نتیجه گیری انگلیسی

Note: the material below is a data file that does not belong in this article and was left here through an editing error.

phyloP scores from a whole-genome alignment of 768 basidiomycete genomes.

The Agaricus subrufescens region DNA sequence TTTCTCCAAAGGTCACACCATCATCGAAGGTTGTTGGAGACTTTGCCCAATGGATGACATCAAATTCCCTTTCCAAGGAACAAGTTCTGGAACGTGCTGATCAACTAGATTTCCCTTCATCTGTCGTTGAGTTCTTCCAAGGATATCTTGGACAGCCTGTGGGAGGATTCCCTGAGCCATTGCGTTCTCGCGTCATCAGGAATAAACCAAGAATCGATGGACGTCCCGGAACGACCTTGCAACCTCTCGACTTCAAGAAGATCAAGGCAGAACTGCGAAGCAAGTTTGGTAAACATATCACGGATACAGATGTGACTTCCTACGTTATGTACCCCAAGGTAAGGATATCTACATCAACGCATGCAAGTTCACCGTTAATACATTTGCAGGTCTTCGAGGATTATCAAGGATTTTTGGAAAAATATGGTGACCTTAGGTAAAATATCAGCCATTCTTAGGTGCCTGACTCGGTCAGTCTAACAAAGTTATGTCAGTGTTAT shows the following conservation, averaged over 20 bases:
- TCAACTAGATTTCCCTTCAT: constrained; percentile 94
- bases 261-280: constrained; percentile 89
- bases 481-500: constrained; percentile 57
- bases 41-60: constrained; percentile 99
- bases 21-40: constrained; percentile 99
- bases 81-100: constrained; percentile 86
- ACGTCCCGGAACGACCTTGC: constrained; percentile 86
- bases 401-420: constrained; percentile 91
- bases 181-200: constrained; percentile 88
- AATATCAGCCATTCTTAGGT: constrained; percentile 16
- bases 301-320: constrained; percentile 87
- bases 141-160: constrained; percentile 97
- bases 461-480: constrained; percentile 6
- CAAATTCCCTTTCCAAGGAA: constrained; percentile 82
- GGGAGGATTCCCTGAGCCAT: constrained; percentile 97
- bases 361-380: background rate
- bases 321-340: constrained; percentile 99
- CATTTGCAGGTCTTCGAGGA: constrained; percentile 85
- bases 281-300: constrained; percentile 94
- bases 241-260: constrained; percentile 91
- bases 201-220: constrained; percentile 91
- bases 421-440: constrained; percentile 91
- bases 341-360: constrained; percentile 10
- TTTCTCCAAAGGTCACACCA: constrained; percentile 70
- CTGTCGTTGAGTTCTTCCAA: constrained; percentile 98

Addressing negative self-imagery with present-focused techniques is a key component of many CBT programs for social phobia. However, the recurrent negative self-images that patients with social phobia report are often linked to earlier socially traumatic events. These events go beyond feeling as though a social performance situation has gone badly; rather, they include experiences of intense anxiety in which the patient perceives humiliation, ridicule, extreme criticism, or rejection—the very features that make them socially traumatic and indicate the potential utility of imagery rescripting for early memories in social phobia. Imagery rescripting may be useful for other disorders for which recurrent negative imagery has been linked to earlier unpleasant events, such as agoraphobia (e.g., Day, Holmes, & Hackmann, 2004), and health anxiety (e.g., Muse, McManus, Hackmann, Williams, & Williams, 2010). The imagery rescripting procedure we have described in this paper is one in which we have evaluated in former research (i.e., Wild et al., 2007 and Wild et al., 2008). It includes a phase of cognitive restructuring followed by three stages of imagery rescripting, drawing on the imagery rescripting procedure described by Arntz and Weertman (1999). Our procedure differs from Arntz and Weertman in that we include a component of cognitive restructuring followed by three stages of rescripting in which intervention usually only occurs in Stage 3. The aim of our procedure is to update the socially traumatic memory and the meaning linking the negative image and memory. It is indicated for patients who have made only modest improvement following standard present-focused techniques, such as videofeedback and surveys, in the CBT treatment of social phobia, and whose recurrent negative image links to an identifiable earlier event. Imagery rescripting for social phobia is intended to be offered as part of a CBT treatment package for the disorder. In our studies, the procedure was applied judiciously by therapists who had extensive prior experience with cognitive therapy. It is unclear how much prior general training in cognitive therapy is required for the effective delivery of the intervention, but this could be clarified with future research.